‘Black Mirror: Bandersnatch’ Review

Sabastian Astley reviews Black Mirror’s intense and ambitious interactive special.

Black Mirror writer and show co-creator Charlie Brooker sees off the year with a bold and innovative new episode of the horror anthology. “Bandersnatch,” directed by David Slade, takes on an interactive format, merging a “choose your own adventure” structure with a disturbing commentary on the idea of free will.

Of course, this isn’t the first time Brooker has had the idea of toying around with experimental concepts for episodes. He envisioned a “nightmare mode” for the conclusion of Season 3’s “Playtest,” with alternate, fourth wall-breaking scenes. Ultimately, it was deemed too complicated an idea to execute. Fast forward a year, and Netflix had begun to experiment with interactive episodic content in children’s shows like Puss in Boots. Brooker and producer Annabel Jones were approached with the idea to trial the concept for an adult audience through Black Mirror. However, they weren’t convinced. “We thought it was gimmicky,” said Brooker in an interview with The Independent.

In an ironic twist, later that year, the narrative concept that would come to be “Bandersnatch” was created in the Black Mirror writer’s room, leaving Brooker to realise that the only way they could do this story would be through the very experimental format they had initially rejected. And thus, “Bandersnatch” was born.

The episode itself is immersed in interesting context: the company Tuckersoft within the episode was inspired by real-life Imagine Software, a short-lived Liverpudlian company of the early 1980s. Imagine Software actually developed and advertised a real game called Bandersnatch. (It was never released, and the company consequently went bankrupt shortly after). Additionally, the influences of Phillip K. Dick, George Orwell, and even Lewis Carroll are clear through the use of alternate timelines, parallel dimensions, government conspiracies, and the simplistic idea of “falling down the rabbit hole.”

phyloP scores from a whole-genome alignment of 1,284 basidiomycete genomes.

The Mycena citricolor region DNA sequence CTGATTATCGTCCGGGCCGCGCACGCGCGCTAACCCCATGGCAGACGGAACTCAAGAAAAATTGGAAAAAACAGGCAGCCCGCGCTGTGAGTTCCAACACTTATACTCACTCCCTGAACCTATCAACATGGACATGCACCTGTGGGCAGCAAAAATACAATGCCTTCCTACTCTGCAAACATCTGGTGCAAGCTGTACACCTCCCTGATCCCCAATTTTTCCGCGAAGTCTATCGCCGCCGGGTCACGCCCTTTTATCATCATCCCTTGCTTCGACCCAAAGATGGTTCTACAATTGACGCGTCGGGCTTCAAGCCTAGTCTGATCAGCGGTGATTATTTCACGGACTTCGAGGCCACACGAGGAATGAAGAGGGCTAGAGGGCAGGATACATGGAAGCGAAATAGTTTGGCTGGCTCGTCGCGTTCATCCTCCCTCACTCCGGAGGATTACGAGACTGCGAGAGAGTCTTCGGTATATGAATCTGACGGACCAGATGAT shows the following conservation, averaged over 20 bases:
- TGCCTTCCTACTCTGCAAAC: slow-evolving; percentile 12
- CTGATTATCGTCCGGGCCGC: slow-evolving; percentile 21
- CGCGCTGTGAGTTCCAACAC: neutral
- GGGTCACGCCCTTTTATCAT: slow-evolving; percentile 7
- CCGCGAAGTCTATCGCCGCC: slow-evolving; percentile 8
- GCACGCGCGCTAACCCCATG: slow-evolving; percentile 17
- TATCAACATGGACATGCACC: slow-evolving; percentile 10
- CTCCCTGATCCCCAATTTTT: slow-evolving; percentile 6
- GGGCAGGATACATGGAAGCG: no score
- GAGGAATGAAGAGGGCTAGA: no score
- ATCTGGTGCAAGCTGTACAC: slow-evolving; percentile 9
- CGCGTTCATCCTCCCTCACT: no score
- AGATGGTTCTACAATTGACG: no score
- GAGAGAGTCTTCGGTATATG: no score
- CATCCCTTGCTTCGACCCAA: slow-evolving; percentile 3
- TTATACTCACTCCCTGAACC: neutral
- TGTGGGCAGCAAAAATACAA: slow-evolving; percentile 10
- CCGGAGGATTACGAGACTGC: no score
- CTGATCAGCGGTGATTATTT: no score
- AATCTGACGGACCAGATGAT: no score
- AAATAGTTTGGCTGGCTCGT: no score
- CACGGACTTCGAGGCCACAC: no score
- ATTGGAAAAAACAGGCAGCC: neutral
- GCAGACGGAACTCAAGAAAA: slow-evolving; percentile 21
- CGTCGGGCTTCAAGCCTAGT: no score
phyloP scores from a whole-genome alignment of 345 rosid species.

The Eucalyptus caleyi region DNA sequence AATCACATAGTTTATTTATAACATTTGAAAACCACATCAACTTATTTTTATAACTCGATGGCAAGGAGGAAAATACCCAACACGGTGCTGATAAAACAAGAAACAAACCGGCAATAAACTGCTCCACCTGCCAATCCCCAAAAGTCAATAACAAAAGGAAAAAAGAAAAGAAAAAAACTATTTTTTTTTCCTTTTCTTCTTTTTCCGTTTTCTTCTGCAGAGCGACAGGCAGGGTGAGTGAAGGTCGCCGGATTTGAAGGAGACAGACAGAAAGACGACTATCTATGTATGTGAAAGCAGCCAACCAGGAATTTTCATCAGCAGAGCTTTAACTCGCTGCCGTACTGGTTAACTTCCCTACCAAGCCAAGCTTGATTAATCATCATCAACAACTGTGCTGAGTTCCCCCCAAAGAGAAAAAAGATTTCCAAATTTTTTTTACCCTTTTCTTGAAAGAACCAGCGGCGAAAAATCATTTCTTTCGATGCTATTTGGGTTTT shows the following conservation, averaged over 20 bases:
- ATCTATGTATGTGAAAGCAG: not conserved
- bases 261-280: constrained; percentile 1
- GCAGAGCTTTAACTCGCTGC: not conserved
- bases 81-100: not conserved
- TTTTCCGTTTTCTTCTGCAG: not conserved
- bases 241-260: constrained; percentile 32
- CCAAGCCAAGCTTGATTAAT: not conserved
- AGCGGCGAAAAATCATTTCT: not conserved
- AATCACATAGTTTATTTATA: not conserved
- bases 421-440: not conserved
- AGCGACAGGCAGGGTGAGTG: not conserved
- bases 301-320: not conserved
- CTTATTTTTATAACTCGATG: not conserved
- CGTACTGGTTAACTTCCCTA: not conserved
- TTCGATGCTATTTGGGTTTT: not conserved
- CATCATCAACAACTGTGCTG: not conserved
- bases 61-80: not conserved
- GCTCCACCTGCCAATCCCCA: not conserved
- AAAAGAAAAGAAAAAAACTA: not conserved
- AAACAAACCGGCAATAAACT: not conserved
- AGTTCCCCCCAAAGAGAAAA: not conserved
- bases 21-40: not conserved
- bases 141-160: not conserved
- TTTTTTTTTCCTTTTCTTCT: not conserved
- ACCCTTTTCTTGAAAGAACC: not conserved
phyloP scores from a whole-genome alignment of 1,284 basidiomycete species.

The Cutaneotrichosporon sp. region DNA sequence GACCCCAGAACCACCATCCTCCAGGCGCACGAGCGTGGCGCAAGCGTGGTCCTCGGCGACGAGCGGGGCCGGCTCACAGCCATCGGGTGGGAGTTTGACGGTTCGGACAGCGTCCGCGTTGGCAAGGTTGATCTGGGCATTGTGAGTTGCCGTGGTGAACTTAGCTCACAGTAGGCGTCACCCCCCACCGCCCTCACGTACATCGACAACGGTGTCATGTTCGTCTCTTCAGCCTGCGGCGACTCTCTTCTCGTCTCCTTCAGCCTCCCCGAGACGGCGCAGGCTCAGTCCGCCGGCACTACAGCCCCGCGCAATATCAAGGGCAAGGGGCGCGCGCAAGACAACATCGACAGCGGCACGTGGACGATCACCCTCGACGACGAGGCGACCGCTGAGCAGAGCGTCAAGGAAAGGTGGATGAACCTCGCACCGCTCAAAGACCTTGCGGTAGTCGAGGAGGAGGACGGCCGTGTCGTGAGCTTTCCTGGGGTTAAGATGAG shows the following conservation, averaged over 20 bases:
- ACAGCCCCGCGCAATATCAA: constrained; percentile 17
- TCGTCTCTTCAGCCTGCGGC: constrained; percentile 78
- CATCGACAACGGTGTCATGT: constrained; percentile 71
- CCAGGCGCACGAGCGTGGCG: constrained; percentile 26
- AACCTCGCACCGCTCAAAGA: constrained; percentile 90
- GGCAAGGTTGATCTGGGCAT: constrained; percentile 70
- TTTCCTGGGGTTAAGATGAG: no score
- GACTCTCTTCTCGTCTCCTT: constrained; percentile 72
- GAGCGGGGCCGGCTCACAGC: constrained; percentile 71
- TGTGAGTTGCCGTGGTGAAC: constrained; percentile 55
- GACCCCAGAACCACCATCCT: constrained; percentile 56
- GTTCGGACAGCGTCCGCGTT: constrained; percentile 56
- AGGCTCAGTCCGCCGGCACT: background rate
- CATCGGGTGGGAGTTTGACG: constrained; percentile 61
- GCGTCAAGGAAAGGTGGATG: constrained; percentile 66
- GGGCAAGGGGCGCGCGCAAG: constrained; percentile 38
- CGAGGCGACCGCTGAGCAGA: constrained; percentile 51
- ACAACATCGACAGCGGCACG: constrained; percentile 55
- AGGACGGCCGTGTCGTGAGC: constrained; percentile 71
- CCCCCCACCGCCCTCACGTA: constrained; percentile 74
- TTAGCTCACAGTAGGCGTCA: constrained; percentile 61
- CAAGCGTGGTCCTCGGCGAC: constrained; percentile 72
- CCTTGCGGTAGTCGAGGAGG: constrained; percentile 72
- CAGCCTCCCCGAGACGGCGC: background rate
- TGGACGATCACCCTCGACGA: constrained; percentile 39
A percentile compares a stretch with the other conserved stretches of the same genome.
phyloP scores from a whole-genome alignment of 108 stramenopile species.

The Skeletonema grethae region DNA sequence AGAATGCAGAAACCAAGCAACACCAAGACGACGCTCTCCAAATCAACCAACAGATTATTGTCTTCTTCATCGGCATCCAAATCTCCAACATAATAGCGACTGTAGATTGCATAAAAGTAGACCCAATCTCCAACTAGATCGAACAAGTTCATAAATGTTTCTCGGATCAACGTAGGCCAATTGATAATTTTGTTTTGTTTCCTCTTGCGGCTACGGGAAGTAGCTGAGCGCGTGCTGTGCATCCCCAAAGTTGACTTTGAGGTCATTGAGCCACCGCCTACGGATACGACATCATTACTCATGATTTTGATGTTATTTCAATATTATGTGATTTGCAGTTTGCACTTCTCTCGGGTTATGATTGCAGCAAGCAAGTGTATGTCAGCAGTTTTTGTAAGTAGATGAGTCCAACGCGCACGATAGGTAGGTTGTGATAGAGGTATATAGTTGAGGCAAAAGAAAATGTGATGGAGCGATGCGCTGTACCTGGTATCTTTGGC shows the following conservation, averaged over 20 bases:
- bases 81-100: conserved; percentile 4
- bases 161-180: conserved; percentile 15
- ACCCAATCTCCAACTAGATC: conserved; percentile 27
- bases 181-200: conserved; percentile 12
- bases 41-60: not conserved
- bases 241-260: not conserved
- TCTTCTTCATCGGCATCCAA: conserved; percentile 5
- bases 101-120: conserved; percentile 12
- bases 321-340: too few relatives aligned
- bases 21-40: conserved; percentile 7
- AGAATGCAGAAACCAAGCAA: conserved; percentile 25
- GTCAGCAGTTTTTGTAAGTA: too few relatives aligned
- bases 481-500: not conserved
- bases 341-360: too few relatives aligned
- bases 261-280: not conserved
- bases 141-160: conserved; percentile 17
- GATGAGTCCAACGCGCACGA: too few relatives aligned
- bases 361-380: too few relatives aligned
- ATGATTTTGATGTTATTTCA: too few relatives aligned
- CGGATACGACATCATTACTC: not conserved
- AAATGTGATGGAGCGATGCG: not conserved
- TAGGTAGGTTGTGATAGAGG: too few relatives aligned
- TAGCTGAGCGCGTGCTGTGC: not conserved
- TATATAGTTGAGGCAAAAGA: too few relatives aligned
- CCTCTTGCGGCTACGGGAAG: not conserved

But what is “Bandersnatch” actually about?

In the episode, we follow up-and-coming game developer Stefan Butler (Fionn Whitehead) as he attempts to adapt the epic choose-your-own-adventure book Bandersnatch into a game. After being invited to demo and then release his game with Tuckersoft, a prolific video game company known for producing famed developer Colin Ritman’s (Will Poulter) games, we follow – and choose – Stefan’s development both of the game and in his own life.

Because “Bandersnatch” is a unique piece of media, being an amalgamation of both full motion video game narration style and television, many of the pros and cons of both types of media flow into one another. The interactive format itself is an incredible step for Netflix into a potential smorgasbord of content, ranging from existing properties branching out into similar experimental pieces, to the launching of new properties specifically formed around the idea of interactivity. It helps that Brooker is able to form a convincing, meta narrative that helps the choose-your-own-adventure format feel natural; if the story were different, I believe it may have felt more forced and cliche in its approach to interactivity. Dating the actual narrative to the mid-’80s also seemed to help, given the rise of the choose-your-own-adventure fad at the time. It also gave a unique kitsch to the episode that was greatly appreciated, from the vintage aspect ratios that enhance flashbacks, to the vibrant colors emphasizing drug-induced hallucination sequences.